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It seems like everyone's looking for love online ... A few short years ago, we had to put some actual effort into dating and finding love. We connected with friends and headed out on the town/to the bar/to the game.
But when it comes to love, all technology does is leave a wake of emotional destruction, disconnection, and false positives.
highlights how Tinder has signaled a “dating apocalypse” because it doesn’t promote actual “dating” — it promotes hookups based on physical appearance.
But the questions feeding these algorithms are highly suspect.
If this is all so fantastic, why do I receive hundreds of messages every week asking why he didn't call, why she lied about being married, why he pretended to love her and then disappeared, and much, much more?Everyone seems to know someone who knows someone who is getting married to their online sweetheart.But after connecting with thousands of women via my Facebook page and hearing their tales of missed dates, mixed messages, and misunderstood expectations, the horror stories seem to outnumber any purported success rate by a very wide margin. Don't we all hear how great the apps and sites are? You answer a few questions and then get to meet someone who is (supposedly) a great match.What's needed to evaluate online dating success is information from a source that doesn't have a vested interest in the outcome, like the recent study from the Association for Psychological Science which discusses the notion that, although people are using online dating sites, the way people actually found spouses over the last several years remains largely unchanged.According to the study findings, the most common place to meet a spouse is at work or at school (38 percent).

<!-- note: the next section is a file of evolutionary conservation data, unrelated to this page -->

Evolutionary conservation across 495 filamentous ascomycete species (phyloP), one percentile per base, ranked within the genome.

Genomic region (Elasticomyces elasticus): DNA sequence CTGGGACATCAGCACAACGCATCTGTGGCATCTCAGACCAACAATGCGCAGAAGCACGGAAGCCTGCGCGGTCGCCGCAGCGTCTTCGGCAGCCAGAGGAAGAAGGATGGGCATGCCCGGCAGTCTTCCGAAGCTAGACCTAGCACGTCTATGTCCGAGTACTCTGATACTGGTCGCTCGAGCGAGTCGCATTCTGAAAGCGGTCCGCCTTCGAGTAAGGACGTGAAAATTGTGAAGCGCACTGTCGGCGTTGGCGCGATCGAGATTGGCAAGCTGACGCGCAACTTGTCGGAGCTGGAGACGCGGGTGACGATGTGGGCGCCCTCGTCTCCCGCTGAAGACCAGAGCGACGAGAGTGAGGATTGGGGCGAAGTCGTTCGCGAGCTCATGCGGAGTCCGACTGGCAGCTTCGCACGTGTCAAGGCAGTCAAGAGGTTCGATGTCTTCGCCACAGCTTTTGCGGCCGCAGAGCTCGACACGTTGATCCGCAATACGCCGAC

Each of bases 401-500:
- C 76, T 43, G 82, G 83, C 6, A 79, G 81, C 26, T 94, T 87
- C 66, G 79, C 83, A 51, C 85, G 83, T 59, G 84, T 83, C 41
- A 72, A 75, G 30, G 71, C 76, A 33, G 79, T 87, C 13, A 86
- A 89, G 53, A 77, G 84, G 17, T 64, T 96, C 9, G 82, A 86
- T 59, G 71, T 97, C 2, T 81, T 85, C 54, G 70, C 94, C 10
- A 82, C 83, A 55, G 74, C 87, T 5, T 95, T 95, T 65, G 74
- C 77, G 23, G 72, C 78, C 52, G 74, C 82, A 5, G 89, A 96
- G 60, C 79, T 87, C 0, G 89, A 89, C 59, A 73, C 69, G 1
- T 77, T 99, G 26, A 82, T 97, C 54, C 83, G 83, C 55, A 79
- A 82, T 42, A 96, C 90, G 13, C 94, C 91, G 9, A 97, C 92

Meeting someone online is now commonplace, a reflection of how we as a culture now socialize, not a feather in the cap of the online dating industry.